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Kidney Copes With Chronic Renal Failure

Pet Column for the week of September 4, 2000

Office of Public Engagement
2001 S. Lincoln Ave.
Urbana, Illinois 61802
Phone: 217/333-2907
By Carrie Gustavson
Information Specialist

Chronic renal failure is the most common kidney problem in dogs and cats. Though it is a
condition that worsens with time, special care and treatment can help keep your pet feeling
good. Chronic renal failure can be congenital, genetic, acquired, or of unknown cause.
Cats, especially Maine Coon, Abyssinian, Siamese, Russian Blue, and Burmese breeds, are
more commonly diagnosed with chronic renal failure than are dogs.

Early signs that may indicate chronic renal failure include weight loss, poor coat condition,
dehydration, and lethargy. "More often than not, the signs are non-specific and the animal
just doesn't seem himself," says Dr. Shelia McCullough, veterinarian formerly at the University of
Illinois Veterinary Teaching Hospital in Urbana. "With chronic renal failure, people often
report that the pet has been going downhill for a long time. Pets may drink and need to
urinate more than usual, and sometimes they urinate in inappropriate places."

The kidney performs many important and diverse jobs in the body. Thought the kidneys
were just helping to eliminate excess fluid after drinking a large soft drink? Think again! It's
true, the kidney's main role is to keep the right amount of water in the body. To do this,
when the body needs more water, the kidney sends signals to the brain that you recognize
as thirst. Drink too much and the excess fluid sends you searching for the nearest facilities.

But the kidney also plays a very important role in keeping blood pressure in check,
maintaining salt and electrolyte balance, keeping blood at the correct pH, helping the body
absorb calcium, and eliminating waste products, such as urea, a product of protein
breakdown. To do this, the kidney continuously filters the blood. Of the180 liters of plasma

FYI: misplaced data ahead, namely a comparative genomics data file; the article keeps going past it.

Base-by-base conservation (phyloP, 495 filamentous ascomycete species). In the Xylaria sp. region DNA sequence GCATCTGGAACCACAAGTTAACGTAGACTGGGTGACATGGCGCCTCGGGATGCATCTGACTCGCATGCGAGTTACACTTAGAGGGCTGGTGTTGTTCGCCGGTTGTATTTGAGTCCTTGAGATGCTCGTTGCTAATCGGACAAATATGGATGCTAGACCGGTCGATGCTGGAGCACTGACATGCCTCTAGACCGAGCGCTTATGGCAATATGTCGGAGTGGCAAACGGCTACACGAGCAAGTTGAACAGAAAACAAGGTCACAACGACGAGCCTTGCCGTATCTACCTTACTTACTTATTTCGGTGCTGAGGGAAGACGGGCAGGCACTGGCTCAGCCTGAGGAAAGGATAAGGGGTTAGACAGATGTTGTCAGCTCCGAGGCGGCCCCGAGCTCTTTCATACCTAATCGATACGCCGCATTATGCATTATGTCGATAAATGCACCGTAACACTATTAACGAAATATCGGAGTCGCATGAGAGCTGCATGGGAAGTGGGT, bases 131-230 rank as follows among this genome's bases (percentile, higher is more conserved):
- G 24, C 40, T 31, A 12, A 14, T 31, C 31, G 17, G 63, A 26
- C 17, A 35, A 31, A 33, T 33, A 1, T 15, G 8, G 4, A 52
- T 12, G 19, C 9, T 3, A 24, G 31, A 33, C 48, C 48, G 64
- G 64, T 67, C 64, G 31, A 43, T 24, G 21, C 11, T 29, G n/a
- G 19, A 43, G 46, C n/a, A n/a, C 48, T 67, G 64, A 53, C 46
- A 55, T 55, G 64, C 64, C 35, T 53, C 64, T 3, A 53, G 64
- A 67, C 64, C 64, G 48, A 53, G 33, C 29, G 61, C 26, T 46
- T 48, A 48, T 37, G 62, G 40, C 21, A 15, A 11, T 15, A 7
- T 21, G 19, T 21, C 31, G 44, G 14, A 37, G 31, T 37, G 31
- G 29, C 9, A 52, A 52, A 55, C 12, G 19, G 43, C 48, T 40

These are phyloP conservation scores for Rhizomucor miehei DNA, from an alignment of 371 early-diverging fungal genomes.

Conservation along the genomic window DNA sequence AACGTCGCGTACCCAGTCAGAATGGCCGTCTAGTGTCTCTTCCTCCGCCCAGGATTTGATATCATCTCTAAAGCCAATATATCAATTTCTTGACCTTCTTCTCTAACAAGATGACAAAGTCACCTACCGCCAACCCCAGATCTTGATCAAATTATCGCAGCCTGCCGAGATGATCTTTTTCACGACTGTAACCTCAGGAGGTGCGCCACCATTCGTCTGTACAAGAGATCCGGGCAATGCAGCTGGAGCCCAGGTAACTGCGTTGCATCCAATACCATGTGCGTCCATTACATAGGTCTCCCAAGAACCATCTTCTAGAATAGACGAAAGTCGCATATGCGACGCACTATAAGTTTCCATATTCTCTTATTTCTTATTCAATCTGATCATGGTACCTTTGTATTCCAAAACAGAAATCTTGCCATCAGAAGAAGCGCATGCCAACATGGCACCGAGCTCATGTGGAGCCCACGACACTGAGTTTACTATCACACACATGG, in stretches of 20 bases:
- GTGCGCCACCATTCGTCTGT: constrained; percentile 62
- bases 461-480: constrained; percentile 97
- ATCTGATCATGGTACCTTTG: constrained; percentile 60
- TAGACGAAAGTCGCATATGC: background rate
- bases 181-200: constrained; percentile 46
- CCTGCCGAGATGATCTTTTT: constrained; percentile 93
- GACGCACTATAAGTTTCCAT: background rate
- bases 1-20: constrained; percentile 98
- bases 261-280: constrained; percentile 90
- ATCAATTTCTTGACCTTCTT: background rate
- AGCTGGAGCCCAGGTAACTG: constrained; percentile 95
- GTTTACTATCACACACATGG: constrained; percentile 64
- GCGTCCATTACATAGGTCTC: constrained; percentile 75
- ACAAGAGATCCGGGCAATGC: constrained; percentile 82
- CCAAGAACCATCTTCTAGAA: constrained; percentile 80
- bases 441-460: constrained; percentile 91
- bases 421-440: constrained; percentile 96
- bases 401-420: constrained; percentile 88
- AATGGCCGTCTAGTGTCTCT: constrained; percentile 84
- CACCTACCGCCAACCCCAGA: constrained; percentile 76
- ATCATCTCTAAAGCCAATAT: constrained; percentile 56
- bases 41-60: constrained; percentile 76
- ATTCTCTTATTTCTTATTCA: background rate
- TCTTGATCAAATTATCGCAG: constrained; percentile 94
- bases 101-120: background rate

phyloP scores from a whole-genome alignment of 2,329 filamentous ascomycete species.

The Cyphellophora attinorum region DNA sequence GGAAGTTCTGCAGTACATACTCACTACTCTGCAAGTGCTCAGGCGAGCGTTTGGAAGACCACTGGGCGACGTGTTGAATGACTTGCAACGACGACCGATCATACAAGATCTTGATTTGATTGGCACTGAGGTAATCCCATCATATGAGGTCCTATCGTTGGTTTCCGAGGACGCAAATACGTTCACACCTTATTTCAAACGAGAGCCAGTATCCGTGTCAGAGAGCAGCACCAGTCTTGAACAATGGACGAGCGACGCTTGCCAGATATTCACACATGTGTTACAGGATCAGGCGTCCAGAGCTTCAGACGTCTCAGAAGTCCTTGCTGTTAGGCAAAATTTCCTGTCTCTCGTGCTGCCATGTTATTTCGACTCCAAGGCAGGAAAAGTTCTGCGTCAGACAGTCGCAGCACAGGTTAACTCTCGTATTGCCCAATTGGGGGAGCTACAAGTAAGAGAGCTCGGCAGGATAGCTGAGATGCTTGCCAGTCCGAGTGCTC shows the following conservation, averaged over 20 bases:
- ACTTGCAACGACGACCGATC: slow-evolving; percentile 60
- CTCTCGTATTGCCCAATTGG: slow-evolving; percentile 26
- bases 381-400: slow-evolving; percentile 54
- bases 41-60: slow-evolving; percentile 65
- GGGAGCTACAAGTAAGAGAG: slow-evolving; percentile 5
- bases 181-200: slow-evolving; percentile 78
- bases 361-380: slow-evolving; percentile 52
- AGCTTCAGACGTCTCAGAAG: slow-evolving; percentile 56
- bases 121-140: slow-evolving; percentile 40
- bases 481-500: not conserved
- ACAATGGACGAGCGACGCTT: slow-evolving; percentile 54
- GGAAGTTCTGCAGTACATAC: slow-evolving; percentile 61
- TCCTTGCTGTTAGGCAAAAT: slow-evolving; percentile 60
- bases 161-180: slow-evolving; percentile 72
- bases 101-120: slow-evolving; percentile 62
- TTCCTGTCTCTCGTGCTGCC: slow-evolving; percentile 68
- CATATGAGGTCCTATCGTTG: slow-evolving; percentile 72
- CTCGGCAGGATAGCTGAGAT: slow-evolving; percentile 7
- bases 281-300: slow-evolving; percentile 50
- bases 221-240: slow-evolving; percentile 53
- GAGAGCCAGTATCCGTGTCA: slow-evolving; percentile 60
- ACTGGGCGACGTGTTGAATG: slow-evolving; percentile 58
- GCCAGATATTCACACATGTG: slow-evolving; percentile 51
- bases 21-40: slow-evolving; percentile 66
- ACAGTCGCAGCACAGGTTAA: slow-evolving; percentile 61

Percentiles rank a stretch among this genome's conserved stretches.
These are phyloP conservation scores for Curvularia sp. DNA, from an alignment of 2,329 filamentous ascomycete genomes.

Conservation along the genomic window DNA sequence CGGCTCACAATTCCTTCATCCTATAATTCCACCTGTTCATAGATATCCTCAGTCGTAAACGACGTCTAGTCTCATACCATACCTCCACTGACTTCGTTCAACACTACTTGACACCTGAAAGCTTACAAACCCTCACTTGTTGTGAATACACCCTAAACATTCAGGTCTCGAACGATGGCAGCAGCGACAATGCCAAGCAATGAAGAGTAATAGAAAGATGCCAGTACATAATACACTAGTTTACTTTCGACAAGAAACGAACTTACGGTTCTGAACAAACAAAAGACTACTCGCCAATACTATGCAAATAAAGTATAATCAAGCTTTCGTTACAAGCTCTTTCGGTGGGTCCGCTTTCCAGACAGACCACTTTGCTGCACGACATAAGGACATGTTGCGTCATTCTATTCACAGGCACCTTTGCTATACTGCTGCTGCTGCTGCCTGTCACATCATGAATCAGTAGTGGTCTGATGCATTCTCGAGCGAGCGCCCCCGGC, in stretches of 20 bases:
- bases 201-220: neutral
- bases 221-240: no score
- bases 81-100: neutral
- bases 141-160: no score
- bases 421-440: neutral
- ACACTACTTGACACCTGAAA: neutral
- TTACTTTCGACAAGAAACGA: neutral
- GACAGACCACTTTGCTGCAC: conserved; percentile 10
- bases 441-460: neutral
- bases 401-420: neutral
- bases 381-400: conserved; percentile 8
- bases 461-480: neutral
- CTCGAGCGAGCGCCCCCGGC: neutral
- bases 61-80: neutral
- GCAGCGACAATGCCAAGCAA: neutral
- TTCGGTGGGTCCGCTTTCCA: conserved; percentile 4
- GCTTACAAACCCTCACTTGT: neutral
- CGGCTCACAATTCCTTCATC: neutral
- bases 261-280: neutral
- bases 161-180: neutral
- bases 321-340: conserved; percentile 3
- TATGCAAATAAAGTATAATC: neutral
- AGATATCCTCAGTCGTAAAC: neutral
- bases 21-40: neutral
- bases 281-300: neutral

filtered from the blood throughout the day, the kidney normally reabsorbs all but the 1 to 2
percent that is eliminated in the urine. "The kidney is the hardest working and the smartest
organ in the body," says Dr. McCullough.

Because the kidney performs so many important functions in the body, when it is diseased,
the effects may be felt in many places. "When chronic kidney failure is left untreated, the
results may be seen in the gastrointestinal system with vomiting and diarrhea. Commonly,
ulcers will form in the mouth. High blood pressure is a side effect of kidney failure that can
lead to heart problems, or a detached retina. The buildup of waste products in the blood
can cause behavioral changes, irritability, seizures, weakness, and depression," says Dr.

If your veterinarian suspects chronic renal failure, she may suggest blood work to measure
the components of the blood, including urea, phosphate, and creatinine, that would normally
be removed by a properly working kidney. Radiographs or ultrasound may also help the
clinician make a diagnosis.

In general, treatment is aimed at making the kidney's job a little easier. It usually includes
intravenous fluid therapy, potassium supplementation, and feeding a special low-protein,
low-phosphate diet. Special diets for kidney patients are available commercially or can be
homemade. Depending on the case, your veterinarian may offer options to combat some of
the other problems your pet may experience due to chronic renal failure to make your pet
as comfortable as possible.